We shot the majority of the film on a soundstage with a green screen. We built a lot of buildings to destroy and a giant hand that holds the actors. The outdoor scenes were shot in an alleyway near one of my friend's house. It just looked decrepit and we made it look way worse with set design. Most of the film takes place during the destruction of Japan, while the creature is holding the human actors. The effects are all practical. They're done in camera with no CGI. The monster is a suit worn by two different actors. We shot the movie on 16mm film because we wanted to capture the grain and feel of Toho movies of the 1960s and '70s. We overdubbed the audio and transferred it to reel-to-reel so it would sound like those films. The movie is a spoof of Toho's films, but it's a loving spoof.
How did you make the monster suit?
- Greenberg and the Green Giant (Photo by Maryssa Pickett)
We had a GoFundMe, and I played a couple of punk-rock shows to help raise money for the movie. I designed the monster suit with my girlfriend Maryssa Pickett. She works at Resident Culture as an artist, and she did an amazing job. Then I gave a shit-ton of money to my friend Heidi Stein who built the suit.
After graduation, what brought you to Charlotte?
A lot of my friends moved to Atlanta, Los Angeles and New York. At one point I was planning on moving back to New York where I had interned my freshman year for a company there called Troma. Troma is probably the world's most successful low-budget movie company in modern times. They made Toxic Avenger. They're totally independent, so they make their own DVDs and Blu-rays in-house. They edit in-house at each other's houses. It's very DIY and it's been going on since the 1980s. I emailed [Troma co-founder] Lloyd Kaufman and he said he had work for me but he wouldn't pay me. I was editing trailers for their older films, which they were putting out on Blu-ray.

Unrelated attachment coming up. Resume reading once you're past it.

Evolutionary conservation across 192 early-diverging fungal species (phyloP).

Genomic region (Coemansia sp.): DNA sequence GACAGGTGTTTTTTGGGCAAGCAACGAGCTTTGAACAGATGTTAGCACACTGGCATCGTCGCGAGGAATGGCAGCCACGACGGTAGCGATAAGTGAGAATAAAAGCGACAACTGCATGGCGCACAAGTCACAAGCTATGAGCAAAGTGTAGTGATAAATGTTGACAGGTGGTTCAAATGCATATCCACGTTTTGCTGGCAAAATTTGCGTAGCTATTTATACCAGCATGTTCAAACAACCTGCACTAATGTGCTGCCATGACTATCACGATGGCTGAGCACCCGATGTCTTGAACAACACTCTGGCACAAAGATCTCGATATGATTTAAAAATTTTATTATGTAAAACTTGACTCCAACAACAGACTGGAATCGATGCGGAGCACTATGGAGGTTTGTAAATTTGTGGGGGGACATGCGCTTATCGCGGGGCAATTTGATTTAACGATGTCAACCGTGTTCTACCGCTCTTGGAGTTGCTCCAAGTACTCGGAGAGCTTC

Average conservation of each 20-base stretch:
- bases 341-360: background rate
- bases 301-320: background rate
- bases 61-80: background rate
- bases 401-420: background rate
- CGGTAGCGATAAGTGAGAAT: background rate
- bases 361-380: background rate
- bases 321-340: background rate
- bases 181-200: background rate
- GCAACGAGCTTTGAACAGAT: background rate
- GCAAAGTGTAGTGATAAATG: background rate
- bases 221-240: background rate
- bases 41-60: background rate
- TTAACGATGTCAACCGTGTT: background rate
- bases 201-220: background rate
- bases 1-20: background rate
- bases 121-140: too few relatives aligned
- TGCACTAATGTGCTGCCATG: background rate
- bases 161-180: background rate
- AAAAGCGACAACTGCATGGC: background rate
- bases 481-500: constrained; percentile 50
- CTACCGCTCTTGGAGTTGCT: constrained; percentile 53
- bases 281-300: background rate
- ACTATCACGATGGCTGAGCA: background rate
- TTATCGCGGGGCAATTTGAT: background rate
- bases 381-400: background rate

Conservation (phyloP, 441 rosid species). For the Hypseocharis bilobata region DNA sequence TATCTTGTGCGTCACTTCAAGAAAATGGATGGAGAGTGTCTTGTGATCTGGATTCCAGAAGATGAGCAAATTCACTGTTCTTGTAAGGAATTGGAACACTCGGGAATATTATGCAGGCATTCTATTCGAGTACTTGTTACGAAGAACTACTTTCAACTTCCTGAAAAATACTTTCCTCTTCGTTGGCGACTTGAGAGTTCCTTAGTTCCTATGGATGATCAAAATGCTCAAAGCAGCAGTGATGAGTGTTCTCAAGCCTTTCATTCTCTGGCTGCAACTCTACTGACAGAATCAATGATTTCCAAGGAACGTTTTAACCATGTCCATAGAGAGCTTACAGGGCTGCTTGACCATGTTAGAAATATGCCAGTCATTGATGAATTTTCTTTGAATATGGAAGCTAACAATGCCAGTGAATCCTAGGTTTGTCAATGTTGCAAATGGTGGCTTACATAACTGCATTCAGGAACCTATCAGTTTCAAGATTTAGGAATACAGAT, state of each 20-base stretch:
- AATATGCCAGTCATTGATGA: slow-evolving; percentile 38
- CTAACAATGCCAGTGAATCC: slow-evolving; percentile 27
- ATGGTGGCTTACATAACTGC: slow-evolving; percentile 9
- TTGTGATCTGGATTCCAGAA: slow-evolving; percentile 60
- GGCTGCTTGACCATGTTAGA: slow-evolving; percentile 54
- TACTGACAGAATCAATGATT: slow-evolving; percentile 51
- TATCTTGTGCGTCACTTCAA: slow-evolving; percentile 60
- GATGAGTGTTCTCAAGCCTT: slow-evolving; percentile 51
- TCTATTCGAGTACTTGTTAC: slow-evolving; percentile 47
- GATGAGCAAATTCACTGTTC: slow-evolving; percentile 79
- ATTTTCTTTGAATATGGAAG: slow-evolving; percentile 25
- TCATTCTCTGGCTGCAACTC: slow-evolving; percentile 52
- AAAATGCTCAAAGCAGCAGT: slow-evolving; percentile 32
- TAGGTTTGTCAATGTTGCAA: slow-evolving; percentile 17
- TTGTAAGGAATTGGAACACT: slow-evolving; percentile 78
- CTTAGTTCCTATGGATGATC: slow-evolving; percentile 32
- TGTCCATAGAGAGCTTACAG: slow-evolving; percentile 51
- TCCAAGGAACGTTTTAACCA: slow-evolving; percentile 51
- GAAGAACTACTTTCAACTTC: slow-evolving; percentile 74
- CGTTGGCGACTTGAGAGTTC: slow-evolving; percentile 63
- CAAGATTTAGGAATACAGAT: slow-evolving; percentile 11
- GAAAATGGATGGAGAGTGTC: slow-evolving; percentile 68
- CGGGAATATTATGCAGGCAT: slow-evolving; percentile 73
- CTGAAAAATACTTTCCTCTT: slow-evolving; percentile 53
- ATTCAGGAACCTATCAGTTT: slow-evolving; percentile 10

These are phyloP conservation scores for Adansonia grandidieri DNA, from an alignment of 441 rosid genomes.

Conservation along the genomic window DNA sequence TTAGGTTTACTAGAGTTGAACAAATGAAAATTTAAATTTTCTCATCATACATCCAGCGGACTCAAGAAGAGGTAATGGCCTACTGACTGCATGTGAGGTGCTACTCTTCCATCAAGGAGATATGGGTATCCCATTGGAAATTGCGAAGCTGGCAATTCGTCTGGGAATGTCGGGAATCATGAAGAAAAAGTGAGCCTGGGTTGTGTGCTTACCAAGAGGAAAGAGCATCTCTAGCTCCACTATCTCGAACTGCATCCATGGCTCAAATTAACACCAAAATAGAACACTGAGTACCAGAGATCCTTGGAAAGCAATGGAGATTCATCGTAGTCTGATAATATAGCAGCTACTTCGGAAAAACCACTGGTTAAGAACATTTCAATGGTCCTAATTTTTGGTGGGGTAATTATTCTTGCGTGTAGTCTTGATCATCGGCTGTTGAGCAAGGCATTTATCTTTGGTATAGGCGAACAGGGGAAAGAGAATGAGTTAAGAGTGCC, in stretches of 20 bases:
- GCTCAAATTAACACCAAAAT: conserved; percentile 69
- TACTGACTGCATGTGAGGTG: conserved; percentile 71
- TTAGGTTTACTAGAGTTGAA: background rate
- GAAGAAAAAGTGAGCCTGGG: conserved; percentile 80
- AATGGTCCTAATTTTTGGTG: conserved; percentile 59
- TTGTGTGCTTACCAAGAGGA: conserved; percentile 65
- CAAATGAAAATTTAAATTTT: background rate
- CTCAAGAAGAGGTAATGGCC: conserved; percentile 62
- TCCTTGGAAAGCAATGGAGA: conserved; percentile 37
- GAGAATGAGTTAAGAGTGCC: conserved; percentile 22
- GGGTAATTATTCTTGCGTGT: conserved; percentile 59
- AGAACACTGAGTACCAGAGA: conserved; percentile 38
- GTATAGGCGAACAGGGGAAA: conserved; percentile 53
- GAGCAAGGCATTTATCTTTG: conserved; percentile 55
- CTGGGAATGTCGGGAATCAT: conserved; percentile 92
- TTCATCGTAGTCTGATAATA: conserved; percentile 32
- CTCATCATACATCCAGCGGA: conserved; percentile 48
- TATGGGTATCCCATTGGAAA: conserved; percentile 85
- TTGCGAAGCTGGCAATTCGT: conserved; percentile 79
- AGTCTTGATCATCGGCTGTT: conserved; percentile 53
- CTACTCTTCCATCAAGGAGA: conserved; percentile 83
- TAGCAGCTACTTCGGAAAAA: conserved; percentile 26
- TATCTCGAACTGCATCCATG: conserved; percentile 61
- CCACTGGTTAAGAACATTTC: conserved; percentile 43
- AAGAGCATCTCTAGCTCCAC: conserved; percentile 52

Anyway, a lot of my friends were telling me how hard it was in Atlanta and Los Angeles for a film student. I didn't want to be a production assistant for years. I'm an editor, so I'm willing to edit for people, but I knew that it would take me years to edit things that I wanted to if I went to Atlanta, L.A. or New York. My girlfriend used to live in Winston-Salem and we'd drive through the Carolinas and we found it super inspiring. There's so much open space in and near Charlotte, and it's really pretty. I feel more inspired to shoot my own stuff here and start my own independent film company.
You've done an homage to Asian cinema with a kaiju. Now you are working on yet another homage to Asian cinema with Fist, a martial arts movie. What is the draw of Asian popular cinema for you?
It's the rawness. One of my favorite comic books of all time is Lone Wolf and Cub. That got me into samurai cinema. When I was younger I watched Crouching Tiger, Hidden Dragon. I loved the people flying in the air and beating ass. When I went to college I started watching all the Shaw Brothers movies, a lot of the gorier Kung Fu cinema. I loved [the 1991 film] Riki-Oh, the Story of Ricki. It's just ridiculous with over-the-top gore. He's punching holes through people. It's really fun.
What is the plot of Fist?
It's a revenge story. There is an emperor of this small principality in China who has two sons. The emperor gets killed, and the killer frames the murder on one of the brothers. The story follows the other brother out to avenge his father's death. He thinks his brother murdered his dad, so he is out to kill him. Right now I'm still writing the script but I'm also scouting locations. In Charlotte there's a Buddhist temple on Sugar Creek Road I really want to use for a location. It would be awesome to shoot there.